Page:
Opinion | Finance

Employer and worker health are two sides of this same coin for economy

The views expressed by contributors are their own and not the view of The Hill

Never before has the country experienced such an abrupt and profound shift in economic fortunes. In the last four months since the coronavirus pandemic started, we have gone from record low unemployment to the worst recession since the 1930s. With trillions in aid doled out to workers and employers, we have started the first halting steps toward a recovery that could be upended by new surges of illness. Uncertain is too weak a word to describe the social and economic future we face.

Anxiety is high as states reopen and people head back to work. Workers, like those in meat packing facilities and agriculture or service work, fear exposure to a potentially lethal disease. Employers are understandably worried about losing their businesses due to the downturn and about a possible flood of lawsuits from workers and customers with claims that their businesses are responsible for any illness or death.

Added to the brew of anxiety is the leverage applied by states against workers to get back the job or face the loss of unemployment benefits. There must be a balance of interests to ensure the safety of workers and the viability of businesses. One side coercing the other is a prescription for polarization and distrust during a time when shoring up cohesion in social and economic ties is of paramount importance.

Unfortunately, most of the pressure seems to be exerted on behalf of employers in favor of a quick restart, while the safety of workers is in limbo. The Occupational Safety and Health Administration has issued guidance around sanitation, personal protective equipment, and other measures for reopening businesses. While it provides clear guidance, there are no legal obligations for employers to follow it.

As a result, there is less pressure on employers to thoroughly prepare the operating environments for reopening. Meanwhile, Congress is stymied with safety legislation stalled in the House, and Senate leaders signaling they will not pass any more relief packages without provisions insulating employers from lawsuits. Whether such added protections are necessary is very much up for debate. All this sets forth a skewed playing field that favors the concerns of business over those of workers.

While employers are the ones that provide the jobs to get the economy moving again, generous unemployment benefits are not what is really standing in the way of a return to work. It is the fear of contracting the coronavirus, a sentiment that is shared by an overwhelming majority of the public. It will be difficult to persuade workers and the broader public that elected officials, regulators, and businesses are truly serious about protecting workers and customers as long as the "reopen at any price" sentiment is seen as animating the current policy process.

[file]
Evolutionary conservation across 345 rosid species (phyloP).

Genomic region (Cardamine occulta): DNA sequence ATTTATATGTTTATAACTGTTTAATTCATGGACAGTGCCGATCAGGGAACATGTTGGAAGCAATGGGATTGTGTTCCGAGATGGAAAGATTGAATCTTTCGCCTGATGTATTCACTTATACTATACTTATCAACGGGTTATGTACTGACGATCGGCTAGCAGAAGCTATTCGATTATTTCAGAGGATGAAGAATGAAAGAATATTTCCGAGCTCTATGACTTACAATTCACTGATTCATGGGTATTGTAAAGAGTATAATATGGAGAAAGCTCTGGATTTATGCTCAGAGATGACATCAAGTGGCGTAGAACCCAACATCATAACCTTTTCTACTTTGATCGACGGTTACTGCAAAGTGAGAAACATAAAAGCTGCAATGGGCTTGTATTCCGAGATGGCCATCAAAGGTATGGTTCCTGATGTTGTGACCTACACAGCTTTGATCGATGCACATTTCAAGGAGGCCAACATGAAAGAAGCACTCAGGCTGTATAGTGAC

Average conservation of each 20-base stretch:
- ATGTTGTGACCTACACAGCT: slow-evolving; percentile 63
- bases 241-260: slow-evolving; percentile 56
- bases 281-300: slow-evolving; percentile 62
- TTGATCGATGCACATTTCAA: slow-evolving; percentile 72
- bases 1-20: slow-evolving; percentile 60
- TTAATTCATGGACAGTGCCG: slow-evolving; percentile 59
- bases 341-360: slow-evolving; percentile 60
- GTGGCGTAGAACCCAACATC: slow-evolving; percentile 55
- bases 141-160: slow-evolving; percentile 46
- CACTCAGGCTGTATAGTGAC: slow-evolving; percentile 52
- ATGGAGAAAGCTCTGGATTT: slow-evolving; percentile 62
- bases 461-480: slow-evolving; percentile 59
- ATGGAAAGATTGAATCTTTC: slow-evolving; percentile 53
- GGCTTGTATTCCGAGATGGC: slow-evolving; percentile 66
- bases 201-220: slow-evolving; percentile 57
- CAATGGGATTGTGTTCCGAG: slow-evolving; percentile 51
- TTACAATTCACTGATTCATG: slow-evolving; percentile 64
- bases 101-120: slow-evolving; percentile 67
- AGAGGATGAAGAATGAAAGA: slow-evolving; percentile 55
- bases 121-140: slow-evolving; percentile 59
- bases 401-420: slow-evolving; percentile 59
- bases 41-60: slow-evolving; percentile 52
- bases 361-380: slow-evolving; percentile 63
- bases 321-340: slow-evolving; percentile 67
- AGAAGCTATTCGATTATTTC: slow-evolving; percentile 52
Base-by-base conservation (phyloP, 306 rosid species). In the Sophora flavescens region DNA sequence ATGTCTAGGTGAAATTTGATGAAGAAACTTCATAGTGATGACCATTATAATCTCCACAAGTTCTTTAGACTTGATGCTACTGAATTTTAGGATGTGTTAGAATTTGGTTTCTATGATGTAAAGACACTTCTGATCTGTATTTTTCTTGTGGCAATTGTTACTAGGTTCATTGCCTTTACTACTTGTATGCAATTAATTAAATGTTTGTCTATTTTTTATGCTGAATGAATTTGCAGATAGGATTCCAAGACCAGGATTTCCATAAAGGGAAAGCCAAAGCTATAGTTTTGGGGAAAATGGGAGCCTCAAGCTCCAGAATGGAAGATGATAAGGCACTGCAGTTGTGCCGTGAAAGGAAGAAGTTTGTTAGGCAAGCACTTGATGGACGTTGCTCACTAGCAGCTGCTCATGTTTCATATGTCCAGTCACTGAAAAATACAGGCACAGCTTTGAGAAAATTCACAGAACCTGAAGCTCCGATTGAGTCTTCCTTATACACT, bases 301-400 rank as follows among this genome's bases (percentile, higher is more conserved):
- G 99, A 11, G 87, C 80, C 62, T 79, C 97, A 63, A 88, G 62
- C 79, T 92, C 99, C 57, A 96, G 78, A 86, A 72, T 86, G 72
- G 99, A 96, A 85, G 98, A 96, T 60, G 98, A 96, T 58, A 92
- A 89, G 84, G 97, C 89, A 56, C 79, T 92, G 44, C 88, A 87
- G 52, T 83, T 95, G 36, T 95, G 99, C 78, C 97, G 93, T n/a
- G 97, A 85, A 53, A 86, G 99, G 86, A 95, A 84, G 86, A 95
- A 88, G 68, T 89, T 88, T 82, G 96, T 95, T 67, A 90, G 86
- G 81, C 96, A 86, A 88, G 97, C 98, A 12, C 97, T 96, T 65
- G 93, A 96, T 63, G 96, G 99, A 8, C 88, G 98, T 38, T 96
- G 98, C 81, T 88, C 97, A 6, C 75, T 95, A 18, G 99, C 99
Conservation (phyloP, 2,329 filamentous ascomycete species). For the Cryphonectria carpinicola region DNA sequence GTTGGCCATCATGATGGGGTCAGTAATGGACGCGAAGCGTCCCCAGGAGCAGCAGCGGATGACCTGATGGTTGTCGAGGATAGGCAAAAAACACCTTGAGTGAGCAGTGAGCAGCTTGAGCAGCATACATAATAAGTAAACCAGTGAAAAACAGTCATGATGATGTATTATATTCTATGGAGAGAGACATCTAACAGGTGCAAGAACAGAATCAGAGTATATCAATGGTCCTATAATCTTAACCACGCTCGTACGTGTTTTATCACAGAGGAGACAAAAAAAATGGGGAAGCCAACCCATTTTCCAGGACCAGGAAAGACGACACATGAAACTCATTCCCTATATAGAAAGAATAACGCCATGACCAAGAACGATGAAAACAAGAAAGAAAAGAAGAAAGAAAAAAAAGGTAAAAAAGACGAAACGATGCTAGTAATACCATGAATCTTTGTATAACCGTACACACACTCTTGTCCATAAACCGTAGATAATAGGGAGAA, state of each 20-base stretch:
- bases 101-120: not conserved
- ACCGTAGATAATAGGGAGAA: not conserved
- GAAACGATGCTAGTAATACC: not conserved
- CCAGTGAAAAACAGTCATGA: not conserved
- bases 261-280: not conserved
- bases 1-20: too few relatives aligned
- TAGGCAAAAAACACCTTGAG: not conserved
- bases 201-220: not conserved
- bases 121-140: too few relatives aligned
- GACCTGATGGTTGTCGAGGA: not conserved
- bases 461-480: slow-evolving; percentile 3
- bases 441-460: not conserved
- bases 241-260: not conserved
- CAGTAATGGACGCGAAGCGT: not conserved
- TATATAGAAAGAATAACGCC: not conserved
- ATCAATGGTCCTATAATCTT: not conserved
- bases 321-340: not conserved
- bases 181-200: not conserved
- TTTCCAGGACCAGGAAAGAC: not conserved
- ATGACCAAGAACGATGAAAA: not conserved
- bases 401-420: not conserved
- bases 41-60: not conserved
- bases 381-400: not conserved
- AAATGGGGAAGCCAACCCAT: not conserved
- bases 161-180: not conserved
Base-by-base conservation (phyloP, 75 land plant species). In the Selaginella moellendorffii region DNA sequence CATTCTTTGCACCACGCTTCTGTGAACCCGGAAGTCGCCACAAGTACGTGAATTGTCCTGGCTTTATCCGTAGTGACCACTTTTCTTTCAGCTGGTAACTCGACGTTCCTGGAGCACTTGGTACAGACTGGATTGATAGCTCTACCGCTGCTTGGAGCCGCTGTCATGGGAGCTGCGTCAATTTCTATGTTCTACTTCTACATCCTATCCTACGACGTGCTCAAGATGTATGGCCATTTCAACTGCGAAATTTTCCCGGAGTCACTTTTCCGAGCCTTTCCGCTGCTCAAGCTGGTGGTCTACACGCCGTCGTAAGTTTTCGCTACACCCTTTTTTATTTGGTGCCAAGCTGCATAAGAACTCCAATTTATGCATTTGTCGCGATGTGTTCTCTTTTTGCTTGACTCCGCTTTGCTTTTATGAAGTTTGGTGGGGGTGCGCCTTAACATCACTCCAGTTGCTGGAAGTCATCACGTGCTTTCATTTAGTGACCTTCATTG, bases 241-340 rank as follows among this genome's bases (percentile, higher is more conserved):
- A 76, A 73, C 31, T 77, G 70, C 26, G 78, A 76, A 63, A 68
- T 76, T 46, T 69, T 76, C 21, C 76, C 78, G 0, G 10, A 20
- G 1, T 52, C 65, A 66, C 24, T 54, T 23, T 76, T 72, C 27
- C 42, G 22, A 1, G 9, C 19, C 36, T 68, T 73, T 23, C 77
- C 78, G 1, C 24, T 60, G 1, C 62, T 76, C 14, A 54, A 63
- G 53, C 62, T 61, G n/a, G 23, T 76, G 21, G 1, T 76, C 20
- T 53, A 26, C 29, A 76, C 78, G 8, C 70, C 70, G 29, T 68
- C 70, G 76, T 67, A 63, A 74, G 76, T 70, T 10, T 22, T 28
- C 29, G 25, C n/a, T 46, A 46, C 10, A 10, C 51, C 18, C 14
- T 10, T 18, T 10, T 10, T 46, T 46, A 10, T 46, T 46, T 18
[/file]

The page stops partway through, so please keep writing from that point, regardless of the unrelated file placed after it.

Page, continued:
As the federal government moves forward with new legislation, we must remember what the economy actually is. It is made up of human beings working and exchanging the products of their labor with one another. It is not only made up of the balance sheets of the companies that organize and account for that exchange. Preserving human capital through health and safety measures is just as important and, in the long term, perhaps more so than simply restarting the economy. Protecting workers in the economy serves the interests of everyone moving forward.

This is the time to think creatively about solutions that can both protect workers and ensure that employers operating in good faith are not left to the tender mercies of the trial bar. Rather than providing additional legal protections for businesses, the federal government could borrow a page from the vaccine injury programs that help insure vaccine manufacturers against any accidental injuries related to their products.

Given the uncertainties of when and how individuals might contract the disease, perhaps independent and impartial arbitration rather than legal proceedings might be useful in adjudicating claims. Regardless of which federal and state policies are adopted, the principle should be protection for employers who make good faith efforts to protect their workers from the coronavirus but not for those who exhibit negligence.

We value workers and employers. We should not choose between them. At the same time, we do not need a policy and regulatory scheme that results in the loss of irreplaceable lives, with the brains and muscle that power our economy, in our effort to speed up the recovery.

Brent Orrell is a resident fellow at the American Enterprise Institute, and Matthew Leger is a research analyst at the American Enterprise Institute.

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